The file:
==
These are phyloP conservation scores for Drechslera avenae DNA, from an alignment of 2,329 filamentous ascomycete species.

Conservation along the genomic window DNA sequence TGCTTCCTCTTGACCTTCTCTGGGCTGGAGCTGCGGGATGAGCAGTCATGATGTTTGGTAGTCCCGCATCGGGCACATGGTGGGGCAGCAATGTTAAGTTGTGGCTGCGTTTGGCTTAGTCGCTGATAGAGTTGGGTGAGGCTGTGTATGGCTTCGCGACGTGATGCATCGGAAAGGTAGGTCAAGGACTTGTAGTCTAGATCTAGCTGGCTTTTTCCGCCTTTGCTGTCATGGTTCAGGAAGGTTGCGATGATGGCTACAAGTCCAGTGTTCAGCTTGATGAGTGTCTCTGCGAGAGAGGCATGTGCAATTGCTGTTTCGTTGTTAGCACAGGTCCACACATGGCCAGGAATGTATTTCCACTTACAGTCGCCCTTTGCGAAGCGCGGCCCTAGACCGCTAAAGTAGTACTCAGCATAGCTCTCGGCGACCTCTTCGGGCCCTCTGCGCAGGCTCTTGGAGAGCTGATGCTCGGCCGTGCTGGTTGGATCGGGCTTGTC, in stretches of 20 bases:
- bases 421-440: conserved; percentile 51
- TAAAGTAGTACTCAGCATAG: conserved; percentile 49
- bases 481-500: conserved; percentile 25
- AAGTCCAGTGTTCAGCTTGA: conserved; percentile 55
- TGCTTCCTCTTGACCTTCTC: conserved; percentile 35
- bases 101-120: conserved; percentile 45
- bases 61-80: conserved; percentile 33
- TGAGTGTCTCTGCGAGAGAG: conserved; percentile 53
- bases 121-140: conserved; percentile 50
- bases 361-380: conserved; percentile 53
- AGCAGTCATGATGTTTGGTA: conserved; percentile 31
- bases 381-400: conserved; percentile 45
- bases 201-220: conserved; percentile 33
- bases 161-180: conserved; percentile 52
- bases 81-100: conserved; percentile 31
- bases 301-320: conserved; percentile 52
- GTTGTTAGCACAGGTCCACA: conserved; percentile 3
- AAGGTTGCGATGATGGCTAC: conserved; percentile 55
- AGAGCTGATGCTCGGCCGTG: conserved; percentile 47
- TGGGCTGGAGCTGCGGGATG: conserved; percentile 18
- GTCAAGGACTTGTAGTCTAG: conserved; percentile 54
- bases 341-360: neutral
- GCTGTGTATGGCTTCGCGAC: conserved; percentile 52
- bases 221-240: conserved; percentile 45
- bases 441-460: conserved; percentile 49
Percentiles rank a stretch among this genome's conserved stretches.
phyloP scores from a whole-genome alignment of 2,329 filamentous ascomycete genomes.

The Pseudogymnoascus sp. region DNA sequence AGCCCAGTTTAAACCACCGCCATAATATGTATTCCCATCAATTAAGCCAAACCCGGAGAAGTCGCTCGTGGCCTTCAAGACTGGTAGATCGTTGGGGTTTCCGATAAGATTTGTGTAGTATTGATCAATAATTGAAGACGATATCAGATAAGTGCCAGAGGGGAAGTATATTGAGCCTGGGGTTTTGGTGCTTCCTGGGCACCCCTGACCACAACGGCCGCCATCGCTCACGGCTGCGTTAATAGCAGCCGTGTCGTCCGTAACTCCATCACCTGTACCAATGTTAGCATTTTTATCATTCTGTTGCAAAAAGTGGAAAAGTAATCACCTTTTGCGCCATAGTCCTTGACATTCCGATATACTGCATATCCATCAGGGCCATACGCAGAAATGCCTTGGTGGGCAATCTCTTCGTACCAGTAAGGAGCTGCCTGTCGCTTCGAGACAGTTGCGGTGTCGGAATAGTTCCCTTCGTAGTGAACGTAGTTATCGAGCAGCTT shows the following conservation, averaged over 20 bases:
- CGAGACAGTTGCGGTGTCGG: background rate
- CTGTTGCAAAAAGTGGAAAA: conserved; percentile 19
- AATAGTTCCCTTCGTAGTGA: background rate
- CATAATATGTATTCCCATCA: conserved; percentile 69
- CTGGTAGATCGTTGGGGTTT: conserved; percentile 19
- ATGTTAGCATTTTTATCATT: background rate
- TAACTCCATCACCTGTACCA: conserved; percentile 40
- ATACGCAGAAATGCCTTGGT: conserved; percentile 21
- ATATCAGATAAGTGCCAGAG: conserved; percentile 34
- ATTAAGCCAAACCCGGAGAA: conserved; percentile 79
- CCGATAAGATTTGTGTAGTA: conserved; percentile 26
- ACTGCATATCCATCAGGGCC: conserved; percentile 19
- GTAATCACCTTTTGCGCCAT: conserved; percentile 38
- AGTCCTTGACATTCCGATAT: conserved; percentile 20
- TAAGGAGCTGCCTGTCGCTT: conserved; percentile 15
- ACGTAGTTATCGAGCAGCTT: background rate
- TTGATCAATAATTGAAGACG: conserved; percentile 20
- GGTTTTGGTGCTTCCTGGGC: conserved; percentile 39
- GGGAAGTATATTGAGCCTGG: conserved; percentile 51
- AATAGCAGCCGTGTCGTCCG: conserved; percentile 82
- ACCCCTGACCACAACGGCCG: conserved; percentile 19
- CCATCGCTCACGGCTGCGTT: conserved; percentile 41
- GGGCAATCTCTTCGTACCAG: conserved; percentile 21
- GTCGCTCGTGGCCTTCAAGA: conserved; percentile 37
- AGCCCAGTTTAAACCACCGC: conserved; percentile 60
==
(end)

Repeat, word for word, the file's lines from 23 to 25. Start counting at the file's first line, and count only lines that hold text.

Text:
- GTCAAGGACTTGTAGTCTAG: conserved; percentile 54
- bases 341-360: neutral
- GCTGTGTATGGCTTCGCGAC: conserved; percentile 52